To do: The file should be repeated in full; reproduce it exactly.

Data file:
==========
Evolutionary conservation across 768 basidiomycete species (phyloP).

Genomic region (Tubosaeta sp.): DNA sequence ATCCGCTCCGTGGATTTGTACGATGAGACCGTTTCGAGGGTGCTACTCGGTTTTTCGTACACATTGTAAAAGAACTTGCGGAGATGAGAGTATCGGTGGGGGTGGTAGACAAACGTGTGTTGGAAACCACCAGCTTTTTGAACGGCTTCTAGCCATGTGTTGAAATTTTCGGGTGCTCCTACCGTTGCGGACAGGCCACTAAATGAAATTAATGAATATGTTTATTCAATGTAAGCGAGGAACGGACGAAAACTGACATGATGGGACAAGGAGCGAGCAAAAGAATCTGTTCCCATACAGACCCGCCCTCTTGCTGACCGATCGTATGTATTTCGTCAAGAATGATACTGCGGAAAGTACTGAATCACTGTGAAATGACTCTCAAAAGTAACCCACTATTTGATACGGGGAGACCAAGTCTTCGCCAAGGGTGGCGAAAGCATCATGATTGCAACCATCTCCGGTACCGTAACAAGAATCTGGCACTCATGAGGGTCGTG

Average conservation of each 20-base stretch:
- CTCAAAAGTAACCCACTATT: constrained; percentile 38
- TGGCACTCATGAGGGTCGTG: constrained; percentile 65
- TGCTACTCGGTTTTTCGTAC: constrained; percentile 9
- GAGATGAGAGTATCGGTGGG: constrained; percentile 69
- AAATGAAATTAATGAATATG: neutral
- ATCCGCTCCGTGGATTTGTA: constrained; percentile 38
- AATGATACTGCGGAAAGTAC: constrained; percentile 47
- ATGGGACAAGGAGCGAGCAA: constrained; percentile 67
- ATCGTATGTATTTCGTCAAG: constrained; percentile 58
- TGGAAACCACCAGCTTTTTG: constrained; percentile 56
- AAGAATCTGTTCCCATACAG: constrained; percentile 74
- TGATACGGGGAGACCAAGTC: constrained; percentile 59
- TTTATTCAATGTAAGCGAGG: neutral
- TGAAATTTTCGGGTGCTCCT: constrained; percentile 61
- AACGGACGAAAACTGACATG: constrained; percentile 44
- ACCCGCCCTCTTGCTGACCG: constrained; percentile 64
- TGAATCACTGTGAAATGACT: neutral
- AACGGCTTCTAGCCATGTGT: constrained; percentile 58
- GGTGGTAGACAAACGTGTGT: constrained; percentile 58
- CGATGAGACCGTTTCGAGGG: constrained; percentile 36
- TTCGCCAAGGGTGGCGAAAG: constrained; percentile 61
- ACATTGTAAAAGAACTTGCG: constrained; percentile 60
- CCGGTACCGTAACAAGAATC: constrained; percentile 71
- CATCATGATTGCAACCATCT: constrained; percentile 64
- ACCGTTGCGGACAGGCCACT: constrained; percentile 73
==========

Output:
Evolutionary conservation across 768 basidiomycete species (phyloP).

Genomic region (Tubosaeta sp.): DNA sequence ATCCGCTCCGTGGATTTGTACGATGAGACCGTTTCGAGGGTGCTACTCGGTTTTTCGTACACATTGTAAAAGAACTTGCGGAGATGAGAGTATCGGTGGGGGTGGTAGACAAACGTGTGTTGGAAACCACCAGCTTTTTGAACGGCTTCTAGCCATGTGTTGAAATTTTCGGGTGCTCCTACCGTTGCGGACAGGCCACTAAATGAAATTAATGAATATGTTTATTCAATGTAAGCGAGGAACGGACGAAAACTGACATGATGGGACAAGGAGCGAGCAAAAGAATCTGTTCCCATACAGACCCGCCCTCTTGCTGACCGATCGTATGTATTTCGTCAAGAATGATACTGCGGAAAGTACTGAATCACTGTGAAATGACTCTCAAAAGTAACCCACTATTTGATACGGGGAGACCAAGTCTTCGCCAAGGGTGGCGAAAGCATCATGATTGCAACCATCTCCGGTACCGTAACAAGAATCTGGCACTCATGAGGGTCGTG

Average conservation of each 20-base stretch:
- CTCAAAAGTAACCCACTATT: constrained; percentile 38
- TGGCACTCATGAGGGTCGTG: constrained; percentile 65
- TGCTACTCGGTTTTTCGTAC: constrained; percentile 9
- GAGATGAGAGTATCGGTGGG: constrained; percentile 69
- AAATGAAATTAATGAATATG: neutral
- ATCCGCTCCGTGGATTTGTA: constrained; percentile 38
- AATGATACTGCGGAAAGTAC: constrained; percentile 47
- ATGGGACAAGGAGCGAGCAA: constrained; percentile 67
- ATCGTATGTATTTCGTCAAG: constrained; percentile 58
- TGGAAACCACCAGCTTTTTG: constrained; percentile 56
- AAGAATCTGTTCCCATACAG: constrained; percentile 74
- TGATACGGGGAGACCAAGTC: constrained; percentile 59
- TTTATTCAATGTAAGCGAGG: neutral
- TGAAATTTTCGGGTGCTCCT: constrained; percentile 61
- AACGGACGAAAACTGACATG: constrained; percentile 44
- ACCCGCCCTCTTGCTGACCG: constrained; percentile 64
- TGAATCACTGTGAAATGACT: neutral
- AACGGCTTCTAGCCATGTGT: constrained; percentile 58
- GGTGGTAGACAAACGTGTGT: constrained; percentile 58
- CGATGAGACCGTTTCGAGGG: constrained; percentile 36
- TTCGCCAAGGGTGGCGAAAG: constrained; percentile 61
- ACATTGTAAAAGAACTTGCG: constrained; percentile 60
- CCGGTACCGTAACAAGAATC: constrained; percentile 71
- CATCATGATTGCAACCATCT: constrained; percentile 64
- ACCGTTGCGGACAGGCCACT: constrained; percentile 73